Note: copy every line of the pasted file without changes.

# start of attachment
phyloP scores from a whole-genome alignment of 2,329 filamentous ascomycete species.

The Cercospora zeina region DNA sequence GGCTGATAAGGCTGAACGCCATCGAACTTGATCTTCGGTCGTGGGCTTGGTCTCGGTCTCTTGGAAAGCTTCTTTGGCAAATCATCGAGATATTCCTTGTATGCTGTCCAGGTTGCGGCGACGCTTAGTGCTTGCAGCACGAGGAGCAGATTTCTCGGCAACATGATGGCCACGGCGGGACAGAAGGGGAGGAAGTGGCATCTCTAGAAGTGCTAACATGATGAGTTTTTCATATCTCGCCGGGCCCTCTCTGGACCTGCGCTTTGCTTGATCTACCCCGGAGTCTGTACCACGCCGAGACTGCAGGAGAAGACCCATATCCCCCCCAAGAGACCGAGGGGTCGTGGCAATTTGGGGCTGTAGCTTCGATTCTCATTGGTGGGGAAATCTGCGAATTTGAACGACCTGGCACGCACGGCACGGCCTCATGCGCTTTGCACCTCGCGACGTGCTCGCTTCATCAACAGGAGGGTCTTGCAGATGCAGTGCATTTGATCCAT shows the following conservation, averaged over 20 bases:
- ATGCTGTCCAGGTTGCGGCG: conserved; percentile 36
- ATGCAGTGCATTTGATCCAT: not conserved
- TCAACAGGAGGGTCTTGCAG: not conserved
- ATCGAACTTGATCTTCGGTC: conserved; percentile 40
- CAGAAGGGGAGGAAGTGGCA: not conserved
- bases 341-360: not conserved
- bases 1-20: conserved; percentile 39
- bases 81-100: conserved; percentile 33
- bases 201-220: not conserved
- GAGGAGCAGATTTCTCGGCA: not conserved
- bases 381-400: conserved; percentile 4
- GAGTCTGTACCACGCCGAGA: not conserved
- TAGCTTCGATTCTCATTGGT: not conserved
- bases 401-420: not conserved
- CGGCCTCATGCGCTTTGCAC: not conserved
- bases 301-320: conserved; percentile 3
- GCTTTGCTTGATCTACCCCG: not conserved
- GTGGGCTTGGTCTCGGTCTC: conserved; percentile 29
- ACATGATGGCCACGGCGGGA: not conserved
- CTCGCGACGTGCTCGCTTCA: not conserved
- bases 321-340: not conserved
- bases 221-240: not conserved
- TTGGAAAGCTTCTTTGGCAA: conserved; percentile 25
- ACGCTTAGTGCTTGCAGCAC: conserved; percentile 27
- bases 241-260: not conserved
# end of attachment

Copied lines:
phyloP scores from a whole-genome alignment of 2,329 filamentous ascomycete species.

The Cercospora zeina region DNA sequence GGCTGATAAGGCTGAACGCCATCGAACTTGATCTTCGGTCGTGGGCTTGGTCTCGGTCTCTTGGAAAGCTTCTTTGGCAAATCATCGAGATATTCCTTGTATGCTGTCCAGGTTGCGGCGACGCTTAGTGCTTGCAGCACGAGGAGCAGATTTCTCGGCAACATGATGGCCACGGCGGGACAGAAGGGGAGGAAGTGGCATCTCTAGAAGTGCTAACATGATGAGTTTTTCATATCTCGCCGGGCCCTCTCTGGACCTGCGCTTTGCTTGATCTACCCCGGAGTCTGTACCACGCCGAGACTGCAGGAGAAGACCCATATCCCCCCCAAGAGACCGAGGGGTCGTGGCAATTTGGGGCTGTAGCTTCGATTCTCATTGGTGGGGAAATCTGCGAATTTGAACGACCTGGCACGCACGGCACGGCCTCATGCGCTTTGCACCTCGCGACGTGCTCGCTTCATCAACAGGAGGGTCTTGCAGATGCAGTGCATTTGATCCAT shows the following conservation, averaged over 20 bases:
- ATGCTGTCCAGGTTGCGGCG: conserved; percentile 36
- ATGCAGTGCATTTGATCCAT: not conserved
- TCAACAGGAGGGTCTTGCAG: not conserved
- ATCGAACTTGATCTTCGGTC: conserved; percentile 40
- CAGAAGGGGAGGAAGTGGCA: not conserved
- bases 341-360: not conserved
- bases 1-20: conserved; percentile 39
- bases 81-100: conserved; percentile 33
- bases 201-220: not conserved
- GAGGAGCAGATTTCTCGGCA: not conserved
- bases 381-400: conserved; percentile 4
- GAGTCTGTACCACGCCGAGA: not conserved
- TAGCTTCGATTCTCATTGGT: not conserved
- bases 401-420: not conserved
- CGGCCTCATGCGCTTTGCAC: not conserved
- bases 301-320: conserved; percentile 3
- GCTTTGCTTGATCTACCCCG: not conserved
- GTGGGCTTGGTCTCGGTCTC: conserved; percentile 29
- ACATGATGGCCACGGCGGGA: not conserved
- CTCGCGACGTGCTCGCTTCA: not conserved
- bases 321-340: not conserved
- bases 221-240: not conserved
- TTGGAAAGCTTCTTTGGCAA: conserved; percentile 25
- ACGCTTAGTGCTTGCAGCAC: conserved; percentile 27
- bases 241-260: not conserved